Fosun’s German units to team up
Lender Hauck & Aufhaeuser to move asset manager into joint venture with sister firm
FRANKFURT: Two of Fosun International Ltd’s German companies are about to team up.
Lender Hauck & Aufhaeuser Privatbankiers AG plans to move its asset management unit into a joint venture with insurance company Frankfurter Leben-Gruppe at the beginning of 2019, CEO Michael Bentlage told Bloomberg News. “It makes sense to bundle asset managers within the group. It is a matter of boosting competitiveness,” he said.
Following the takeover by China’s Fosun two years ago, the Frankfurt-based bank has embarked on a number of business initiatives including the joint venture with its sister company.
In a first step, the asset management unit is to be spun off from the lender, which requires the approval by German banking supervisor Bafin.
“We have already come quite far on this issue,” the CEO said. Thereafter, Frankfurter Leben is planned to take a stake in the new asset manager, probably leading to owner control procedures, he added. “We expect that all approvals will be granted by the beginning of 2019.”
Frankfurter Leben has specialised in buying up life insurance policies and continuing to manage them. Most recently, the company reported capital investments of about 10 billion euros. While Frankfurter Leben is likely to benefit from the lender’s experience in asset management, Hauck & Aufhaeuser could profit from the overall increase in assets.
Also related to Fosun is Bentlage’s plan to launch and sell funds for private investors in China.
“Without our new shareholder, we would never have dared to take this step,” he said. However, the initiative looks promising to him. “In a few years’ time, China will be the market with the highest growth rates in asset management.”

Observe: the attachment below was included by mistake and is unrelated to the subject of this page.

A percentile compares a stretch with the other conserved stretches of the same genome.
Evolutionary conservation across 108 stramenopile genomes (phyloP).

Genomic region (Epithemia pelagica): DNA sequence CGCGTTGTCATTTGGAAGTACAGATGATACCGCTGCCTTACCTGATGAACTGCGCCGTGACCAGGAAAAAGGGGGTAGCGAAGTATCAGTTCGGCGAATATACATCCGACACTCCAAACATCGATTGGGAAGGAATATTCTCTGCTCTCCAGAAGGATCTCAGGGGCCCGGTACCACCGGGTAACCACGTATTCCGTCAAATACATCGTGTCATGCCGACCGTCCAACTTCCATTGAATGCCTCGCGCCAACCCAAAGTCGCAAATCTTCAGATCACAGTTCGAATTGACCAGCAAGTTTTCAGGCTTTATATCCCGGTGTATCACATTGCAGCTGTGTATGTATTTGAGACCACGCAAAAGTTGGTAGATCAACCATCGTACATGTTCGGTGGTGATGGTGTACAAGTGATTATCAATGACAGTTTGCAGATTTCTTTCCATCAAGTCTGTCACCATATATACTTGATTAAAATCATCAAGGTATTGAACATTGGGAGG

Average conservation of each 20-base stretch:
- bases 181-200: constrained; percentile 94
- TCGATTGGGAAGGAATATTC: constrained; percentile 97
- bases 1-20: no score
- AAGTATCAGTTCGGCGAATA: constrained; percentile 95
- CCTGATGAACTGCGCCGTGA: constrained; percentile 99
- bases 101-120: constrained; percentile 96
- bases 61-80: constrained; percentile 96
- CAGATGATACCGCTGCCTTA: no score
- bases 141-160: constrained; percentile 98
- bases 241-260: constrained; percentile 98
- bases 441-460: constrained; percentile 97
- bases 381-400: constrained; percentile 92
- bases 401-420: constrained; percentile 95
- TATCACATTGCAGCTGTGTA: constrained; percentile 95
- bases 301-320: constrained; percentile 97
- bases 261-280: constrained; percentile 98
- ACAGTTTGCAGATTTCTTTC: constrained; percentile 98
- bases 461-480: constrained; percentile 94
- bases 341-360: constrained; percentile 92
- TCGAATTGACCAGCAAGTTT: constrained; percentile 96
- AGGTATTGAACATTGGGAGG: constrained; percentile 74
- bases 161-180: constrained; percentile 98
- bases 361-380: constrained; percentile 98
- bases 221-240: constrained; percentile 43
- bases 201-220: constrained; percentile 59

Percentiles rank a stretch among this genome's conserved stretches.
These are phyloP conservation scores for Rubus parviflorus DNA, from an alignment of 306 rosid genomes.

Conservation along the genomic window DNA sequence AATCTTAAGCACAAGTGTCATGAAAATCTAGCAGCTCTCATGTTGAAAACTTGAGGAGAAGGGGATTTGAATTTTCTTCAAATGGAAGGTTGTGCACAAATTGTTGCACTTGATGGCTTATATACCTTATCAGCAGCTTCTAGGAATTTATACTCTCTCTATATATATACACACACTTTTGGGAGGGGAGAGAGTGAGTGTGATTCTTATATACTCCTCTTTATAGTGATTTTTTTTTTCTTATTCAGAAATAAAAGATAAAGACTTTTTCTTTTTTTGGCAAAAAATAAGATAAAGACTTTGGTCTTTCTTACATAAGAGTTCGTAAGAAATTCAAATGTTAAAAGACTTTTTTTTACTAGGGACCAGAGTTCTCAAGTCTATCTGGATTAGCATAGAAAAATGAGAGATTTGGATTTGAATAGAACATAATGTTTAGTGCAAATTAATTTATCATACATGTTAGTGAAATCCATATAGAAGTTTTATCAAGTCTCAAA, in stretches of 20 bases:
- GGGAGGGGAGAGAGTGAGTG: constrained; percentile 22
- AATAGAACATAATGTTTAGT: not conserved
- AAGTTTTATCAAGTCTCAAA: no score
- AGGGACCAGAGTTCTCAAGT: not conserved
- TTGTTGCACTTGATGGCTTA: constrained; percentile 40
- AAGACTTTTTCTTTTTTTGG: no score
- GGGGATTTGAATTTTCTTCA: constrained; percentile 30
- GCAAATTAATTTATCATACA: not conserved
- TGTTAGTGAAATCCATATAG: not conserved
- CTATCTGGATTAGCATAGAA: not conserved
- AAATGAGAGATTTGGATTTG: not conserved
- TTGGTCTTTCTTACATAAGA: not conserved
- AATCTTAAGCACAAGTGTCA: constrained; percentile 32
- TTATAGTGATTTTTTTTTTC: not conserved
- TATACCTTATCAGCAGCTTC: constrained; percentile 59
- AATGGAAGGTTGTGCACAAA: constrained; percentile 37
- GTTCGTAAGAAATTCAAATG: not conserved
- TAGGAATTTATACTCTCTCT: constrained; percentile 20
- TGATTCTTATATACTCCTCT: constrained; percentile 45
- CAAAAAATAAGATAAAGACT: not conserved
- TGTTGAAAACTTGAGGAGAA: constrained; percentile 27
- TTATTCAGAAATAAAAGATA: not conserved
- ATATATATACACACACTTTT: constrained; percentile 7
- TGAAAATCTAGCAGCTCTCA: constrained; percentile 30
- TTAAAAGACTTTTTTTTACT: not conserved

He wants to submit the lender’s applications for licences in China in September. “We have scheduled twelve months for the permits,” the CEO said.
Within three years, Hauck & Aufhaeuser plans to create an asset management company in the country with around 30 employees, which will also use Fosun’s sales channels. “This is our first step into the Chinese market. Asset management seemed easiest to us,” Bentlage said.
Back in Germany, Hauck & Aufhaeuser is set to start a digital asset manager by the end of this year.
Three different offerings are planned, he
� said. For investments of 50,000 onwards,
� funds are available. Starting at 150,000, individual stocks and bonds can also be bought. People trying to invest sustainable and seeking an audit by an ethics committee, must
� have at least 300,000 in assets.
Unlike some competitors, Bentlage had the digital platform developed in-house. “We have to digitise the entire bank anyway, so digital asset management means only little extra costs,” he said.
Hamburg-based private bank MMWarburg & CO as well as Fuerstlich Castell-sche Bank have started their robo advisers in cooperation with Berlin-based fintech Elinvar GmbH.
In investment banking, Bentlage sees his company on the right track, especially with regard to small and mid-sized companies
� with a market capitalisation of up to 1.5bil.
“In the first half of the year we have accompanied four IPOs and various capital placements,” he said.
“I think that we will achieve the same scale in the second half of the year as well.” Profit After Several Weak Years
After several weak years, Hauck & Aufhaeuser reported a profit after tax of �
26mil for 2017, which included some special items.
In 2016, it had incurred a loss of 8mil and in 2014 and 2015, it achieved a small surplus
� of 5mil in each year.
The bank wants to end the current year
� with over 20mil in pre-tax profit from operating businesses. The bank did not provide a forecast on earnings after taxes.
“Our new shareholder wants us to become more profitable. For this, we have to grow and gain in scale,” Bentlage said. In asset servicing, the lender has managed this quite well thanks to the takeover of two Luxembourgbased Sal. Oppenheim fund companies from Deutsche Bank AG, he added. “Here, we have reached a veritable size with competitive cost structures.”
He wants to achieve the same in other business units as well. “Further acquisitions across all business areas are therefore conceivable,” Bentlage said. — Bloomberg